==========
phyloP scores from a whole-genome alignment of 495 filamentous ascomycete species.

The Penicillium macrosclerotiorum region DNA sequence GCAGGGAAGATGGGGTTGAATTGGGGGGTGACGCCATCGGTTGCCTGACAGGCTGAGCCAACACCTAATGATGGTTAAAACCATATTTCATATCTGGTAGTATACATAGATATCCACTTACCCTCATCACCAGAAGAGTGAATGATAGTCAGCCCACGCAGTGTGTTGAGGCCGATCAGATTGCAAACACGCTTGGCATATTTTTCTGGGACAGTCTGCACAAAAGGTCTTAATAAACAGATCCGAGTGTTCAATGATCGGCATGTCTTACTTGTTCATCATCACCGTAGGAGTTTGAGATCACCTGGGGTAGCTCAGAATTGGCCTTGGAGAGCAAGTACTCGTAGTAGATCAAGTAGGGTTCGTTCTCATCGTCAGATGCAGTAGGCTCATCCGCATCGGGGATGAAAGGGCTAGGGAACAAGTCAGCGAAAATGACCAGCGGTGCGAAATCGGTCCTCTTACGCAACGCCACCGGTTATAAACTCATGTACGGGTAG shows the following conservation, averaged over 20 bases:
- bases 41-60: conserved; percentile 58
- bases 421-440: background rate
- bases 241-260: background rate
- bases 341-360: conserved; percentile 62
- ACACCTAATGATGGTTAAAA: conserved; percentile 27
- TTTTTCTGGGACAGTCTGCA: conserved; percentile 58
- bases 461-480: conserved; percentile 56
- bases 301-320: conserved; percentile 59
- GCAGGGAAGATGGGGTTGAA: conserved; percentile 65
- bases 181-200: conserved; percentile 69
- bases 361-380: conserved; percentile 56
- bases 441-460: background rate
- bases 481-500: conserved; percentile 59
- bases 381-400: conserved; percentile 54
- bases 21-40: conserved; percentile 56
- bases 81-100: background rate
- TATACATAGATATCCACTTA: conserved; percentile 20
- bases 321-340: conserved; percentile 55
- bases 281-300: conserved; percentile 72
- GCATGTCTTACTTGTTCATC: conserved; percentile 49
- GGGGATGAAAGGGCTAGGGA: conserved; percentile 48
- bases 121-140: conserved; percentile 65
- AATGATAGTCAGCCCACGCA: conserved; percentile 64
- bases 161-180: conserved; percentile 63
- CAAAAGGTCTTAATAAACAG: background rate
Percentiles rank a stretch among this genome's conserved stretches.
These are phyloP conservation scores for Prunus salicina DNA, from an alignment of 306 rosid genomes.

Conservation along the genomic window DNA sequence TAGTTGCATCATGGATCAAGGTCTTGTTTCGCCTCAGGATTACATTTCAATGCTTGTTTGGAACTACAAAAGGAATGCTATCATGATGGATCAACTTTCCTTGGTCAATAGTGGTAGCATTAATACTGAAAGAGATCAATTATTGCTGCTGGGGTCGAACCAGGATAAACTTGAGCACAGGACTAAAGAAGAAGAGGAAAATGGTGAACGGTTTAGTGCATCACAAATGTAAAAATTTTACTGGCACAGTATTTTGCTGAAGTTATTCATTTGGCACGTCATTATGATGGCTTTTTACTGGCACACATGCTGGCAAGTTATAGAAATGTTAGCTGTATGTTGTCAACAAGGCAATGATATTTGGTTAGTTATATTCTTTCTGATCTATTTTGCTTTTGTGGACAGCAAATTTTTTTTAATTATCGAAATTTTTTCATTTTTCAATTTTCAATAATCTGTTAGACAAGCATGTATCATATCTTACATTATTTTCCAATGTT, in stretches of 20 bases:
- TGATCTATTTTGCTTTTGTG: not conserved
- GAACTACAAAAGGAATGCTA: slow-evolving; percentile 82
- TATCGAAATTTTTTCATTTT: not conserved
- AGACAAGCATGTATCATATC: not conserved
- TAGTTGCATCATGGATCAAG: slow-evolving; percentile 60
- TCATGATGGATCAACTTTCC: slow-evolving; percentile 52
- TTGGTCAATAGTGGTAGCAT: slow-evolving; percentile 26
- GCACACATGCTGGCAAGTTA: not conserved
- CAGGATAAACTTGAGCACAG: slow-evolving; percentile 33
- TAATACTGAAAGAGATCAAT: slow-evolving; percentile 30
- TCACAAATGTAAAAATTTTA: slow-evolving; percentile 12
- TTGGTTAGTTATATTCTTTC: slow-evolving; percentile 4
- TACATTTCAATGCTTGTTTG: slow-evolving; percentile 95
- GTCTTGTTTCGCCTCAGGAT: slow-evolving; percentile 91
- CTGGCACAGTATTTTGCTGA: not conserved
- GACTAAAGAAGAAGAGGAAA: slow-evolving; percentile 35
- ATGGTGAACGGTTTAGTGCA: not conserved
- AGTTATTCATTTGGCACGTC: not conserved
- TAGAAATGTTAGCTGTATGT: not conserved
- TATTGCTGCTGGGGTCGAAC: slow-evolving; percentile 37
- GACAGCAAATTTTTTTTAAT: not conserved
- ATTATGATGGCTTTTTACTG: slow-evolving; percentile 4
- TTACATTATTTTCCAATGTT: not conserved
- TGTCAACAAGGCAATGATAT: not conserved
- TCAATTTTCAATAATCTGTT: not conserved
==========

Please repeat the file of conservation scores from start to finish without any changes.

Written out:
phyloP scores from a whole-genome alignment of 495 filamentous ascomycete species.

The Penicillium macrosclerotiorum region DNA sequence GCAGGGAAGATGGGGTTGAATTGGGGGGTGACGCCATCGGTTGCCTGACAGGCTGAGCCAACACCTAATGATGGTTAAAACCATATTTCATATCTGGTAGTATACATAGATATCCACTTACCCTCATCACCAGAAGAGTGAATGATAGTCAGCCCACGCAGTGTGTTGAGGCCGATCAGATTGCAAACACGCTTGGCATATTTTTCTGGGACAGTCTGCACAAAAGGTCTTAATAAACAGATCCGAGTGTTCAATGATCGGCATGTCTTACTTGTTCATCATCACCGTAGGAGTTTGAGATCACCTGGGGTAGCTCAGAATTGGCCTTGGAGAGCAAGTACTCGTAGTAGATCAAGTAGGGTTCGTTCTCATCGTCAGATGCAGTAGGCTCATCCGCATCGGGGATGAAAGGGCTAGGGAACAAGTCAGCGAAAATGACCAGCGGTGCGAAATCGGTCCTCTTACGCAACGCCACCGGTTATAAACTCATGTACGGGTAG shows the following conservation, averaged over 20 bases:
- bases 41-60: conserved; percentile 58
- bases 421-440: background rate
- bases 241-260: background rate
- bases 341-360: conserved; percentile 62
- ACACCTAATGATGGTTAAAA: conserved; percentile 27
- TTTTTCTGGGACAGTCTGCA: conserved; percentile 58
- bases 461-480: conserved; percentile 56
- bases 301-320: conserved; percentile 59
- GCAGGGAAGATGGGGTTGAA: conserved; percentile 65
- bases 181-200: conserved; percentile 69
- bases 361-380: conserved; percentile 56
- bases 441-460: background rate
- bases 481-500: conserved; percentile 59
- bases 381-400: conserved; percentile 54
- bases 21-40: conserved; percentile 56
- bases 81-100: background rate
- TATACATAGATATCCACTTA: conserved; percentile 20
- bases 321-340: conserved; percentile 55
- bases 281-300: conserved; percentile 72
- GCATGTCTTACTTGTTCATC: conserved; percentile 49
- GGGGATGAAAGGGCTAGGGA: conserved; percentile 48
- bases 121-140: conserved; percentile 65
- AATGATAGTCAGCCCACGCA: conserved; percentile 64
- bases 161-180: conserved; percentile 63
- CAAAAGGTCTTAATAAACAG: background rate
Percentiles rank a stretch among this genome's conserved stretches.
These are phyloP conservation scores for Prunus salicina DNA, from an alignment of 306 rosid genomes.

Conservation along the genomic window DNA sequence TAGTTGCATCATGGATCAAGGTCTTGTTTCGCCTCAGGATTACATTTCAATGCTTGTTTGGAACTACAAAAGGAATGCTATCATGATGGATCAACTTTCCTTGGTCAATAGTGGTAGCATTAATACTGAAAGAGATCAATTATTGCTGCTGGGGTCGAACCAGGATAAACTTGAGCACAGGACTAAAGAAGAAGAGGAAAATGGTGAACGGTTTAGTGCATCACAAATGTAAAAATTTTACTGGCACAGTATTTTGCTGAAGTTATTCATTTGGCACGTCATTATGATGGCTTTTTACTGGCACACATGCTGGCAAGTTATAGAAATGTTAGCTGTATGTTGTCAACAAGGCAATGATATTTGGTTAGTTATATTCTTTCTGATCTATTTTGCTTTTGTGGACAGCAAATTTTTTTTAATTATCGAAATTTTTTCATTTTTCAATTTTCAATAATCTGTTAGACAAGCATGTATCATATCTTACATTATTTTCCAATGTT, in stretches of 20 bases:
- TGATCTATTTTGCTTTTGTG: not conserved
- GAACTACAAAAGGAATGCTA: slow-evolving; percentile 82
- TATCGAAATTTTTTCATTTT: not conserved
- AGACAAGCATGTATCATATC: not conserved
- TAGTTGCATCATGGATCAAG: slow-evolving; percentile 60
- TCATGATGGATCAACTTTCC: slow-evolving; percentile 52
- TTGGTCAATAGTGGTAGCAT: slow-evolving; percentile 26
- GCACACATGCTGGCAAGTTA: not conserved
- CAGGATAAACTTGAGCACAG: slow-evolving; percentile 33
- TAATACTGAAAGAGATCAAT: slow-evolving; percentile 30
- TCACAAATGTAAAAATTTTA: slow-evolving; percentile 12
- TTGGTTAGTTATATTCTTTC: slow-evolving; percentile 4
- TACATTTCAATGCTTGTTTG: slow-evolving; percentile 95
- GTCTTGTTTCGCCTCAGGAT: slow-evolving; percentile 91
- CTGGCACAGTATTTTGCTGA: not conserved
- GACTAAAGAAGAAGAGGAAA: slow-evolving; percentile 35
- ATGGTGAACGGTTTAGTGCA: not conserved
- AGTTATTCATTTGGCACGTC: not conserved
- TAGAAATGTTAGCTGTATGT: not conserved
- TATTGCTGCTGGGGTCGAAC: slow-evolving; percentile 37
- GACAGCAAATTTTTTTTAAT: not conserved
- ATTATGATGGCTTTTTACTG: slow-evolving; percentile 4
- TTACATTATTTTCCAATGTT: not conserved
- TGTCAACAAGGCAATGATAT: not conserved
- TCAATTTTCAATAATCTGTT: not conserved